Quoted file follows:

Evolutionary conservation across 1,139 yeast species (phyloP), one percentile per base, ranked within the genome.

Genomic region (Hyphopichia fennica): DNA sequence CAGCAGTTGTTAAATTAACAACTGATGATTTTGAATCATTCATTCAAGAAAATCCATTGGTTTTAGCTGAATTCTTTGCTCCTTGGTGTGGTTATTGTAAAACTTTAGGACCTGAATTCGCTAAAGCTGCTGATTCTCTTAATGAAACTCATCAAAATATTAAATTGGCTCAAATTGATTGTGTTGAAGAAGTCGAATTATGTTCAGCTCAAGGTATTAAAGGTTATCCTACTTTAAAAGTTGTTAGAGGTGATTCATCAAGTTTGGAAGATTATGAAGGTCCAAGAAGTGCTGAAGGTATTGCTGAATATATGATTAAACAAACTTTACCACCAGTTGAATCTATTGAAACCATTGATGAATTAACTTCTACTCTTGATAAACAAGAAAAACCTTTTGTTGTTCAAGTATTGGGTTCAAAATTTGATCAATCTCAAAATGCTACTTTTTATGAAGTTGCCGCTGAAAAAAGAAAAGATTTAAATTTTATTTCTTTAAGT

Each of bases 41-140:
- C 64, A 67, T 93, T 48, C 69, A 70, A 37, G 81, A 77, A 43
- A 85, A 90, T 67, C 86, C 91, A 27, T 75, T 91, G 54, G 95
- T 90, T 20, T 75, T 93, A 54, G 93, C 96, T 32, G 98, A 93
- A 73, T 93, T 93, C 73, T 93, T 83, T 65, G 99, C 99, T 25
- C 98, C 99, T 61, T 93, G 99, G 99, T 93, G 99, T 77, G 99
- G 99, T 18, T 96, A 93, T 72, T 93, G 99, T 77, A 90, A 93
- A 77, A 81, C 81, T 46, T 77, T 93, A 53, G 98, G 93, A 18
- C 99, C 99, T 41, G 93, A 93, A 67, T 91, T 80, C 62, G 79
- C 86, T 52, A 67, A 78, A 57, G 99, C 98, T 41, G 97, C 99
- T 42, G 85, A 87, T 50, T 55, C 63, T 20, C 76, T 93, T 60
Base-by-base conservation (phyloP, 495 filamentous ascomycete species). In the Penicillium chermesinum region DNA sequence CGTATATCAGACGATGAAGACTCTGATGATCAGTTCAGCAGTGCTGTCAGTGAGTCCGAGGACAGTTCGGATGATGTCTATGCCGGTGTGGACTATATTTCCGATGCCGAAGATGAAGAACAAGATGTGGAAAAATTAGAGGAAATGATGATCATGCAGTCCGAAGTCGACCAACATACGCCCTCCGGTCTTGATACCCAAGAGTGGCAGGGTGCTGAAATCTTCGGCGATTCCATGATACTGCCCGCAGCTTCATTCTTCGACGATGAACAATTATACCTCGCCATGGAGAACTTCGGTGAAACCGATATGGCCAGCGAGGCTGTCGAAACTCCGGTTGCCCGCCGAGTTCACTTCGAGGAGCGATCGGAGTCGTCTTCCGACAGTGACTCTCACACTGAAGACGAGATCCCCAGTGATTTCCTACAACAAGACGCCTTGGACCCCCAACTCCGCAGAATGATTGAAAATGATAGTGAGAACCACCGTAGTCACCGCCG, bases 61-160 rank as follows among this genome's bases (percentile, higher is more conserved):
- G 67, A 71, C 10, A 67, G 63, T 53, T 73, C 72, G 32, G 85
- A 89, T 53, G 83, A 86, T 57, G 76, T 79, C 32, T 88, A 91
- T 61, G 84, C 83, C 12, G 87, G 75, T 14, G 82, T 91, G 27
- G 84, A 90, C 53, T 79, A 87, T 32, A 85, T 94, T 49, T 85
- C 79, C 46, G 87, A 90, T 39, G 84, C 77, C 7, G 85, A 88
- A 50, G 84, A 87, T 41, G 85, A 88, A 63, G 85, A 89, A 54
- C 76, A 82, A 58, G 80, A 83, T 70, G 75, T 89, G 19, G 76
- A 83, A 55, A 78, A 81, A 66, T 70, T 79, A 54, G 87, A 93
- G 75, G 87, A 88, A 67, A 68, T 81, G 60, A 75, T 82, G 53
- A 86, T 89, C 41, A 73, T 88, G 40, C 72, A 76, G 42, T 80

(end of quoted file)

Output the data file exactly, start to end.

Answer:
Evolutionary conservation across 1,139 yeast species (phyloP), one percentile per base, ranked within the genome.

Genomic region (Hyphopichia fennica): DNA sequence CAGCAGTTGTTAAATTAACAACTGATGATTTTGAATCATTCATTCAAGAAAATCCATTGGTTTTAGCTGAATTCTTTGCTCCTTGGTGTGGTTATTGTAAAACTTTAGGACCTGAATTCGCTAAAGCTGCTGATTCTCTTAATGAAACTCATCAAAATATTAAATTGGCTCAAATTGATTGTGTTGAAGAAGTCGAATTATGTTCAGCTCAAGGTATTAAAGGTTATCCTACTTTAAAAGTTGTTAGAGGTGATTCATCAAGTTTGGAAGATTATGAAGGTCCAAGAAGTGCTGAAGGTATTGCTGAATATATGATTAAACAAACTTTACCACCAGTTGAATCTATTGAAACCATTGATGAATTAACTTCTACTCTTGATAAACAAGAAAAACCTTTTGTTGTTCAAGTATTGGGTTCAAAATTTGATCAATCTCAAAATGCTACTTTTTATGAAGTTGCCGCTGAAAAAAGAAAAGATTTAAATTTTATTTCTTTAAGT

Each of bases 41-140:
- C 64, A 67, T 93, T 48, C 69, A 70, A 37, G 81, A 77, A 43
- A 85, A 90, T 67, C 86, C 91, A 27, T 75, T 91, G 54, G 95
- T 90, T 20, T 75, T 93, A 54, G 93, C 96, T 32, G 98, A 93
- A 73, T 93, T 93, C 73, T 93, T 83, T 65, G 99, C 99, T 25
- C 98, C 99, T 61, T 93, G 99, G 99, T 93, G 99, T 77, G 99
- G 99, T 18, T 96, A 93, T 72, T 93, G 99, T 77, A 90, A 93
- A 77, A 81, C 81, T 46, T 77, T 93, A 53, G 98, G 93, A 18
- C 99, C 99, T 41, G 93, A 93, A 67, T 91, T 80, C 62, G 79
- C 86, T 52, A 67, A 78, A 57, G 99, C 98, T 41, G 97, C 99
- T 42, G 85, A 87, T 50, T 55, C 63, T 20, C 76, T 93, T 60
Base-by-base conservation (phyloP, 495 filamentous ascomycete species). In the Penicillium chermesinum region DNA sequence CGTATATCAGACGATGAAGACTCTGATGATCAGTTCAGCAGTGCTGTCAGTGAGTCCGAGGACAGTTCGGATGATGTCTATGCCGGTGTGGACTATATTTCCGATGCCGAAGATGAAGAACAAGATGTGGAAAAATTAGAGGAAATGATGATCATGCAGTCCGAAGTCGACCAACATACGCCCTCCGGTCTTGATACCCAAGAGTGGCAGGGTGCTGAAATCTTCGGCGATTCCATGATACTGCCCGCAGCTTCATTCTTCGACGATGAACAATTATACCTCGCCATGGAGAACTTCGGTGAAACCGATATGGCCAGCGAGGCTGTCGAAACTCCGGTTGCCCGCCGAGTTCACTTCGAGGAGCGATCGGAGTCGTCTTCCGACAGTGACTCTCACACTGAAGACGAGATCCCCAGTGATTTCCTACAACAAGACGCCTTGGACCCCCAACTCCGCAGAATGATTGAAAATGATAGTGAGAACCACCGTAGTCACCGCCG, bases 61-160 rank as follows among this genome's bases (percentile, higher is more conserved):
- G 67, A 71, C 10, A 67, G 63, T 53, T 73, C 72, G 32, G 85
- A 89, T 53, G 83, A 86, T 57, G 76, T 79, C 32, T 88, A 91
- T 61, G 84, C 83, C 12, G 87, G 75, T 14, G 82, T 91, G 27
- G 84, A 90, C 53, T 79, A 87, T 32, A 85, T 94, T 49, T 85
- C 79, C 46, G 87, A 90, T 39, G 84, C 77, C 7, G 85, A 88
- A 50, G 84, A 87, T 41, G 85, A 88, A 63, G 85, A 89, A 54
- C 76, A 82, A 58, G 80, A 83, T 70, G 75, T 89, G 19, G 76
- A 83, A 55, A 78, A 81, A 66, T 70, T 79, A 54, G 87, A 93
- G 75, G 87, A 88, A 67, A 68, T 81, G 60, A 75, T 82, G 53
- A 86, T 89, C 41, A 73, T 88, G 40, C 72, A 76, G 42, T 80